Sorry if my question looks provocative, too general or wrongly-placed, but in my own defense I can say that after ignoring Scala macro for 7+ years, I’ve finally managed to write my first working, usable and useful (!) macro in Scala 3 and I need to say I’m completely blown away by macros and thrilled to even think how many things we can achieve with them and where it will bring Scala ecosystem as a whole.
Given all that I cannot hold my curiosity about future of macro subsystem and wanted to ask people who work closely on it - what are the next steps and where it goes? Is complete now? Are there any known big limitations that you think we can lift? Or do you think we have to wait until macro-libraries start to bloom which should show the direction of work?
I know there are macro annotations coming in 3.3.0 and that’s awesome, but is there anything beyond that?
Again, I know how hard it is to talk about estimates and roadmap in such an experimental land, but any general overview and/or sneak peek would highly appreciated.
And thanks for all your hard work, I think Scala has now bright and solid future (that’s not macro only).
One possible idea is macros that can integrate with the IDE, but that’s not seen much outside of a few proposals in forum posts
Yes we need IDE support for macros!
Right now, macro annotations are a big area of focus:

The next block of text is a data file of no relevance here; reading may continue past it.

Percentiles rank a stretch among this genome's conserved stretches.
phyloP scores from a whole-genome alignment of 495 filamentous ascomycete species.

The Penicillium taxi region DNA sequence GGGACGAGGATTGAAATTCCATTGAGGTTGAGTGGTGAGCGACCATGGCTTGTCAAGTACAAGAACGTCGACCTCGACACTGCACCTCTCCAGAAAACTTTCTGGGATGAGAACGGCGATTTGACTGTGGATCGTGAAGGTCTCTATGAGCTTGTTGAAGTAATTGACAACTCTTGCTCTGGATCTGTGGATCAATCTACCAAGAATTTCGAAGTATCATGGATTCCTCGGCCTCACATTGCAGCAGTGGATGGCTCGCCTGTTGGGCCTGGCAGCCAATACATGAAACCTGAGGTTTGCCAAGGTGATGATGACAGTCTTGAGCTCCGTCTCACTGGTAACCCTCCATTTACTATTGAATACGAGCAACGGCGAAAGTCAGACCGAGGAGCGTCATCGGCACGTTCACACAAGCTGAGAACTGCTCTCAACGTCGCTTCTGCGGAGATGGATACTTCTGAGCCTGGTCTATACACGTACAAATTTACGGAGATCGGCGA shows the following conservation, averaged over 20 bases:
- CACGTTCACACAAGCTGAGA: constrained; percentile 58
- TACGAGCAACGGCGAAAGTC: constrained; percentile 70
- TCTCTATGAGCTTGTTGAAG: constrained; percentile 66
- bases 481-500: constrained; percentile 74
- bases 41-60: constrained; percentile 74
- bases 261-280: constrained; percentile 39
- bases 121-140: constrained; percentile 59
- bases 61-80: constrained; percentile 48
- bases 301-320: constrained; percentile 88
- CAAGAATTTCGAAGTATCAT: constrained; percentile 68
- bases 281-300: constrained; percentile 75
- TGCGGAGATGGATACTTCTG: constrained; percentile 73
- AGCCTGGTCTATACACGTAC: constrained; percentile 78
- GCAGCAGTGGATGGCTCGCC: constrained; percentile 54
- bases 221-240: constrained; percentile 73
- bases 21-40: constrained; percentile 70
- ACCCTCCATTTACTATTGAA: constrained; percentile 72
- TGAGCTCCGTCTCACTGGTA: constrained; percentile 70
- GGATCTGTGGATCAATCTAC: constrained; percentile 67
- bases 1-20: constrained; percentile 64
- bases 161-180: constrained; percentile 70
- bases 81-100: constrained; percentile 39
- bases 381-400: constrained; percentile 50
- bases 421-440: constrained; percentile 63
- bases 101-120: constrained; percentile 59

What is the reason these changes (macro annotations) were committed to master without first being approved by the SIP committee?
They’re all changes that require
The committee should be voting on any language change. As you well know, the first vote is to approve a change under
The way it works right now is that the first vote is sufficient but not necessary to merge something in the compiler as experimental, but this isn’t the right thread to discuss this.
Some clarification about the process. The compiler team and the SIP Committee are different bodies:
- When the SIP Committee approves a design proposal, it signals to the community and tool implementers (e.g. scalafmt, scalameta, IntelliJ, etc.) that the Committee is in favor of having that proposal in the language. An experimental implementation in the compiler is welcome (from the compiler team, or an external contributor).
- After the change has been available as an experimental feature for enough time, the Committee needs to vote to make it officially part of the language (ie, non-experimental).
- Independently of that, the compiler team is free to make experiments directly in the compiler, but they can’t make non-experimental changes (ie, any changes they make stay experimental until they are approved by the SIP Committee).
This way, the compiler team can already start working on the implementation of a proposal without having to wait for that proposal to be approved by the Committee, and without impacting the users who only use stable language features.
Maybe this should be made clearer in the SIP specification, as I was also under the impression a SIP approval was necessary to merge something into main
(Technically the specification is correct, as it only says “accept for implementation” => “implementation starts”, and does not say anything about what happens when the first statement is false, but it would still be a good thing to clarify)
I agree it would be good to make an explicit note in the process document. We had a long discussion exactly about this some time ago, and we agreed on what Julien said (I was the one to initially advocate for gating merges by a commitee vote, but I was ultimately convinced it’s better not to)
IIRC, it was about gating merges after tool ecosystem feedback and not about committee’s first approval to merge an experimental language change.